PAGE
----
Those with anorexia nervosa or bulimia nervosa often share some traits with individuals who suffer…
All In the Family: Parents with Obsessive Compulsive Disorder
Growing up is tough these days. But navigating the winding pathways through childhood and adolescence with a parent who suffers from a mental disorder can be devastating psychologically. At the same time, children often report developing strengths and “spiritual reserves” to help them cope. The experience of children being parented by an adult with obsessive compulsive disorder (OCD) is not unlike that of a child being raised by an alcoholic or drug addict, or of a child who has lost a parent.
What is OCD?
OCD is an anxiety disorder in which the sufferer struggles with intrusive and repetitive thoughts (obsessions) or the need to perform certain actions (compulsions), or both, as a way of managing anxiety. For an adult to be diagnosed with OCD, his or her obsessions and/or compulsions must be time consuming, cause real distress, impair functioning or interfere with daily routines. In addition, the sufferer must realize that the obsessions or compulsions are abnormal.
While the media typically portrays people with OCD as excessive hand-washers, or “germaphobes,” the obsessions or compulsions can take many forms. OCD symptoms can involve counting steps or breaths, tapping surfaces, or any number of rituals or behaviors. What is consistent across OCD cases, however, is that the purpose of the behaviors is to reduce anxiety. If the behavior is resisted, terrible anxiety results.
Children who grow up in families affected by mental illness, physical illness, or the death of a parent experience a set of similar emotional and psychological consequences regardless. These include:
- Feeling guilty or responsible for the “bad thing” that the family is dealing with.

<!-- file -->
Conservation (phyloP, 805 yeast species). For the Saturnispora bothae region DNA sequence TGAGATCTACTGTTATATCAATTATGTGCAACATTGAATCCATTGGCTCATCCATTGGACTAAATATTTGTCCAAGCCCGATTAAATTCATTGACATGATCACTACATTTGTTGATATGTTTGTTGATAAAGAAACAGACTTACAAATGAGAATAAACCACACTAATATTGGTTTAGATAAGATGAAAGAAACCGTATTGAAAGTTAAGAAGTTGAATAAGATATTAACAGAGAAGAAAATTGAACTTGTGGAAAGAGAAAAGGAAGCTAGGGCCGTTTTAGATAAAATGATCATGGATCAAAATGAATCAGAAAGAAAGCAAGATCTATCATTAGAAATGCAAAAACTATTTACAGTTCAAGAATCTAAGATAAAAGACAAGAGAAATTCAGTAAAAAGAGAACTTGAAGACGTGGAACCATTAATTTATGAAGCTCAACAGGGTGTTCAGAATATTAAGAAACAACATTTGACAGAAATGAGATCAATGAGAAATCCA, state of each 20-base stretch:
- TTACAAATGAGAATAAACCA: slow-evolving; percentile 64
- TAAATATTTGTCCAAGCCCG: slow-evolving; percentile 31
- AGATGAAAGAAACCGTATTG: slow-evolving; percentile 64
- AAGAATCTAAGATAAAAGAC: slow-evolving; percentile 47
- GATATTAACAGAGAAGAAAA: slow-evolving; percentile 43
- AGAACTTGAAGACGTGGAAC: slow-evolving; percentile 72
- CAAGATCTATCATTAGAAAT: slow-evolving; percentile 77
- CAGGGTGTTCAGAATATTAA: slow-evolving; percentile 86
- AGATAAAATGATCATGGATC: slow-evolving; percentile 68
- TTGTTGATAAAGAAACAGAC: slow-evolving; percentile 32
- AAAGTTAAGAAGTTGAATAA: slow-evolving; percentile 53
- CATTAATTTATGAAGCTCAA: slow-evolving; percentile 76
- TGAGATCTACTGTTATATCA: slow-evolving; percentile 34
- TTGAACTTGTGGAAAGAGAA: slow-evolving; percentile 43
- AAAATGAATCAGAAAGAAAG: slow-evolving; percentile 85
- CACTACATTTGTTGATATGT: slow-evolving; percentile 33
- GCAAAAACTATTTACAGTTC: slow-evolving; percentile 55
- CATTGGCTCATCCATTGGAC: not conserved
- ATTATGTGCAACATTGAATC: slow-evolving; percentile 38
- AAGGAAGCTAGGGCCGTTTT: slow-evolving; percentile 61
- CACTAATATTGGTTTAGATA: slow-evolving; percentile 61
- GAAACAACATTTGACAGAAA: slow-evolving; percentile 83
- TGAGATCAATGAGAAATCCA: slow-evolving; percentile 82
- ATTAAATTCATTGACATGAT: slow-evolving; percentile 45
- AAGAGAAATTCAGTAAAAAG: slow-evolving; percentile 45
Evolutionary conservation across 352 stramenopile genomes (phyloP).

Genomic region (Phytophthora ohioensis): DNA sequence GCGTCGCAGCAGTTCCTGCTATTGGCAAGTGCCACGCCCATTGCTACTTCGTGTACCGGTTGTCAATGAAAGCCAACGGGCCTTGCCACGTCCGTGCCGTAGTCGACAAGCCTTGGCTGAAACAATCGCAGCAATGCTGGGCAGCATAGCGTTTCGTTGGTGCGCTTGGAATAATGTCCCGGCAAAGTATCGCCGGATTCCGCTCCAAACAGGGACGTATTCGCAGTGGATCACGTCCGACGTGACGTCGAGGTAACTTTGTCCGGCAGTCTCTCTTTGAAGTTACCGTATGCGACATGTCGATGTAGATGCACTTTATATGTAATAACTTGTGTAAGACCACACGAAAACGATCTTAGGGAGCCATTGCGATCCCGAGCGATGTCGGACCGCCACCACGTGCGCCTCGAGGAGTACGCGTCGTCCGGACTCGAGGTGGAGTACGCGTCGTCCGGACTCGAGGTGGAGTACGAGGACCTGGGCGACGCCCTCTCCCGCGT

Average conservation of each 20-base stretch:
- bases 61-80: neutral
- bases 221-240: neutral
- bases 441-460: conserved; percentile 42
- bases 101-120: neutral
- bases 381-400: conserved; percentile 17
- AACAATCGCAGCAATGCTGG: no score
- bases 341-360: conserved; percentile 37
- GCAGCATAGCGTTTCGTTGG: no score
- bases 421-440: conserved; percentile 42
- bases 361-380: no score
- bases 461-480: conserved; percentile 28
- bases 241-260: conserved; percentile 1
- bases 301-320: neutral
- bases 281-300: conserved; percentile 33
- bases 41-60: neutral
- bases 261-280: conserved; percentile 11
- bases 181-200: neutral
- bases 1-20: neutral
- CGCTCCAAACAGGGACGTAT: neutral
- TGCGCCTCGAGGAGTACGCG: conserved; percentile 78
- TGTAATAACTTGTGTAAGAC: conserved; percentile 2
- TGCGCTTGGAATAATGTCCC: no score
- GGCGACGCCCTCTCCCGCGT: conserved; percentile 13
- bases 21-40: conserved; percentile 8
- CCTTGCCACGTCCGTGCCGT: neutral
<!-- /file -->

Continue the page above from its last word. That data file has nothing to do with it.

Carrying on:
- Experiencing the “bad thing” as abandonment because the parent who is ill is less available to the child, and the other parent is often focused upon the ill partner and therefore also less available to the child. This is often referred to as a “double abandonment.”
- Feeling shame about being abandoned or ashamed of the ill parent.
- Feeling angry or even rageful at being abandoned, and thus needing to deal with anger/rage often without awareness of its source.
- If the symptoms of the parent’s illness are severe enough, trauma may result.
As adults, many of these children find great support and solace by connecting with others who have experienced similar childhoods. The Adult Children of Alcoholics self-help group offers support, education and extensive reference material both online and in 12-step group formats around the world. These groups can help reduce the isolation, rage, shame and guilt, helping people move forward in their lives despite the challenges they faced during childhood.
For some people, though, the differences and the specific circumstances regarding growing up in a household impacted by OCD may require specific support. While general feelings of abandonment and anger are normal, children who have grown up around parents with OCD may find:
- As OCD is an anxiety disorder, the need to soothe the parent and allay a parent’s fears may be part of the child’s role in the family.
- Avoiding activities that seem to trigger the parent’s obsessions, compulsions, or rituals may “just be easier,” and thus the child accommodates the parent.
- For parents with elaborate rituals, some children may “help out” with the ritual (for example, checking that the stove is turned off) to assist in high stress times of the day (e.g., getting everyone out the door in the morning for work and school-this is a classic “log jam” time of day for parents with OCD as rituals can interfere with many different functions).
These OCD-specific challenges that children of parents with OCD face center around the role reversal that is classic in all instances of parental illness or impairment. The child has to be caretaker to the parent, either by running interference, handling situations, taking over certain tasks, or by soothing and allaying the fears of the parent. Acknowledging this role reversal and understanding it as both a loss/abandonment as well as a strength can be helpful to adults dealing with the legacy of their childhood.